Worth knowing: Blue Heelers’ unique coat is waterproof, keeping them dry in the rain. They are equipped with an inner layer and a top layer. The top layer acts as a wick. They shed their undercoat once or twice a year, so they don’t require much grooming (unless they get caught in the mud) other than regular brushing to remove loose hairs and the occasional bath.

3. Australian Cattle Dogs are descended from dingoes

English sheepdog breeds didn’t have the “hump” to work long days in the hot Australian sun and move cattle hundreds of miles, so they were crossed with native dingoes. (Some studies place the ancestry of the native Australian dingo as far back as 1500 BC. The dingo was domesticated and eventually used for livestock control.)

Later, prostitutes were crossed with Dalmatians, Collies, and Kelpies to fix desired traits.

How did this happen?

In 1840, Thomas Simpson Hall, an early settler and rancher, crossed dogs that had been bred to various collie breeds and a dingo. The study he conducted led to the beginning of what is known as “Hall’s Heelers”.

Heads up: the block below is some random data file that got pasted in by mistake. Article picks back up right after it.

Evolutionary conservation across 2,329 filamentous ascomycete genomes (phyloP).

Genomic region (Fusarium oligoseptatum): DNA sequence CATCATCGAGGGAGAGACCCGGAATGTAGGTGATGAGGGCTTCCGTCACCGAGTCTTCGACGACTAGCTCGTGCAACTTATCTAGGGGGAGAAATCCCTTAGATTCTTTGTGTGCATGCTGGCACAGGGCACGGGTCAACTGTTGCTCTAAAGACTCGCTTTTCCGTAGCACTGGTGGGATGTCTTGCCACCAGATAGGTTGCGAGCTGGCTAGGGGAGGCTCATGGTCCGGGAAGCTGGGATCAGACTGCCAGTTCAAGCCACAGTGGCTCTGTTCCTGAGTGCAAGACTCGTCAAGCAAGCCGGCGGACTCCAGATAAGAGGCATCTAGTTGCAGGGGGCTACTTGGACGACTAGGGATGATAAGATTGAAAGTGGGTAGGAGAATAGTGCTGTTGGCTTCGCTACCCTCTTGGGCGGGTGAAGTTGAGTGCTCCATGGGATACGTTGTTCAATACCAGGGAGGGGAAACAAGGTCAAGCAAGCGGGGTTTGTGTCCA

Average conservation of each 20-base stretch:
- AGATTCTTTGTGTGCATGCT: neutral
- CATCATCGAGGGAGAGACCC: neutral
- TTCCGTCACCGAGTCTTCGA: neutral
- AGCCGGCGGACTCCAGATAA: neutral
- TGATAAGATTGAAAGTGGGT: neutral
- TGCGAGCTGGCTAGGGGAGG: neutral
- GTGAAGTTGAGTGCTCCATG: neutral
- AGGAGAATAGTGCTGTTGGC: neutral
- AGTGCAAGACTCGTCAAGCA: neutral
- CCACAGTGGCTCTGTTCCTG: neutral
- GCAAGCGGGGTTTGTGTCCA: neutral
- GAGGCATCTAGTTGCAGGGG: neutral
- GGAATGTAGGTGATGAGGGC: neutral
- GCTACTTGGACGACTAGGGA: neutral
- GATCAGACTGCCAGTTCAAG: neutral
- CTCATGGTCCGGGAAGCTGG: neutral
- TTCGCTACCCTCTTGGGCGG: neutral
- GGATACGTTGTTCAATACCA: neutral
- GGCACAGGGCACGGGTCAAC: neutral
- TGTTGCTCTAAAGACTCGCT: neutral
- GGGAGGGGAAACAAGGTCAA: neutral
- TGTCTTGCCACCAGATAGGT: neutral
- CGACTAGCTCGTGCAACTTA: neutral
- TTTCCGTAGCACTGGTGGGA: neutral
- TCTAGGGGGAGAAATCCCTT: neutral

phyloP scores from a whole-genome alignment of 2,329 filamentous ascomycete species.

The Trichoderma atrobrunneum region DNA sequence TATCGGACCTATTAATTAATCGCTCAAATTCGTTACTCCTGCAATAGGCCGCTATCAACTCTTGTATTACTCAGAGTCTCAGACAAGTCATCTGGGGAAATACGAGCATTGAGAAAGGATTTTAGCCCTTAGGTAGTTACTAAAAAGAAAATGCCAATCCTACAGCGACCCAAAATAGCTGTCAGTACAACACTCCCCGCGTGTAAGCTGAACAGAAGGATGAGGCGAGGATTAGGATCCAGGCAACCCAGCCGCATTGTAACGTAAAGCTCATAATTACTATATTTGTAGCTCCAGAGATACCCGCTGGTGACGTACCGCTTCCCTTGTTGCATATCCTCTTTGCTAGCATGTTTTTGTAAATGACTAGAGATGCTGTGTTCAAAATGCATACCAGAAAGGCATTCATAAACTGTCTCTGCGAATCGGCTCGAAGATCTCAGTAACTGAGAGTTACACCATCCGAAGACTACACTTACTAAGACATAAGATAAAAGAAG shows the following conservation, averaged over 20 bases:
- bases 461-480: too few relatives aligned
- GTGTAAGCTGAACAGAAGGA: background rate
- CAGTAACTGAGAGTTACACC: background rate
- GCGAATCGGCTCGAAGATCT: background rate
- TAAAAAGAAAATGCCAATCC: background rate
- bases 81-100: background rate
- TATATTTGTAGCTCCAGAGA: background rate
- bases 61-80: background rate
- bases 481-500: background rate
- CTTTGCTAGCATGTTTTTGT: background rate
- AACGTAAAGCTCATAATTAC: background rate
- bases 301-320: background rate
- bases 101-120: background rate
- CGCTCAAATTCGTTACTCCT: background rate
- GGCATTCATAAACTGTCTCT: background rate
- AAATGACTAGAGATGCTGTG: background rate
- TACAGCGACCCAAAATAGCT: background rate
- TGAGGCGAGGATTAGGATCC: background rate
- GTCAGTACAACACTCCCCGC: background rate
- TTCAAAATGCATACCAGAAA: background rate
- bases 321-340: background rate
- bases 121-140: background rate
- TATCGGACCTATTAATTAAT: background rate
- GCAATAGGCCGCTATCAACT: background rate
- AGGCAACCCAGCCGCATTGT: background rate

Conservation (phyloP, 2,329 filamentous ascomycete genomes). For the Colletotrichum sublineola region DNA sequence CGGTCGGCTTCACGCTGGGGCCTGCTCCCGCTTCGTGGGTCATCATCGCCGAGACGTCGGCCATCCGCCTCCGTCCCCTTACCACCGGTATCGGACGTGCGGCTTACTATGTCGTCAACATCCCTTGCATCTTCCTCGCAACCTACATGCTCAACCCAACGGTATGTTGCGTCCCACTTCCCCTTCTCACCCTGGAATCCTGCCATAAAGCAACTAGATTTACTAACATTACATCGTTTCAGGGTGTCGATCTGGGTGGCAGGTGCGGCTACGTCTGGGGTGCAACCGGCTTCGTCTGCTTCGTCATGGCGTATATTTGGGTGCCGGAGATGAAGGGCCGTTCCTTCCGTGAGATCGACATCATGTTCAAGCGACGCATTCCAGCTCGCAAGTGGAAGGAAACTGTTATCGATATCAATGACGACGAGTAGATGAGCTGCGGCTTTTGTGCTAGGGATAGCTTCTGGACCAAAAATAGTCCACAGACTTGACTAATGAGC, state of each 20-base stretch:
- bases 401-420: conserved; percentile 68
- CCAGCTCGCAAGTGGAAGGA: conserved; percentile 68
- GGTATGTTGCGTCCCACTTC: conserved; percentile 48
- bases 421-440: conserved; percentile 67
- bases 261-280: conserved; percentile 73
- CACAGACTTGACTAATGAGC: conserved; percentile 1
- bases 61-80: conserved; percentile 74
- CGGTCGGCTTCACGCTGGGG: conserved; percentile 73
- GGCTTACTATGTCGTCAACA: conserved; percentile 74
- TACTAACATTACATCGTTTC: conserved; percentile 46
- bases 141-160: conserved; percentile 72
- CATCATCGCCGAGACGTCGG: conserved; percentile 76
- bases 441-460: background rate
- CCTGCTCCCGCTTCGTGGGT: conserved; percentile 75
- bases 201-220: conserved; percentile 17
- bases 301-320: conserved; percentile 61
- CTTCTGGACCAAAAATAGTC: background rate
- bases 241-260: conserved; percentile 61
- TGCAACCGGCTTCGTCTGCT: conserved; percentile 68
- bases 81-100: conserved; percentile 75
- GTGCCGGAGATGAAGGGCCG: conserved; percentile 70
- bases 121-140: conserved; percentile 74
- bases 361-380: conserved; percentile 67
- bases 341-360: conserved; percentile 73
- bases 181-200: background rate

According to Showsight magazine, which specializes in articles on purebred dogs, Queensland native George Elliott followed in Hall’s footsteps and continued to breed her. (The “blue” heels are from this variety.)

Australian farmers and ranchers were delighted with the results and bought the dogs from him. Later, two brothers, Jack and Harry Bagust from Canterbury in Sydney, crossed them with Dalmatians. The Dalmatian cross gives some Australian Cattle Dogs their colorful markings, including a coat that comes in a “blue” or “red” hue.

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4. Heeler puppies are born white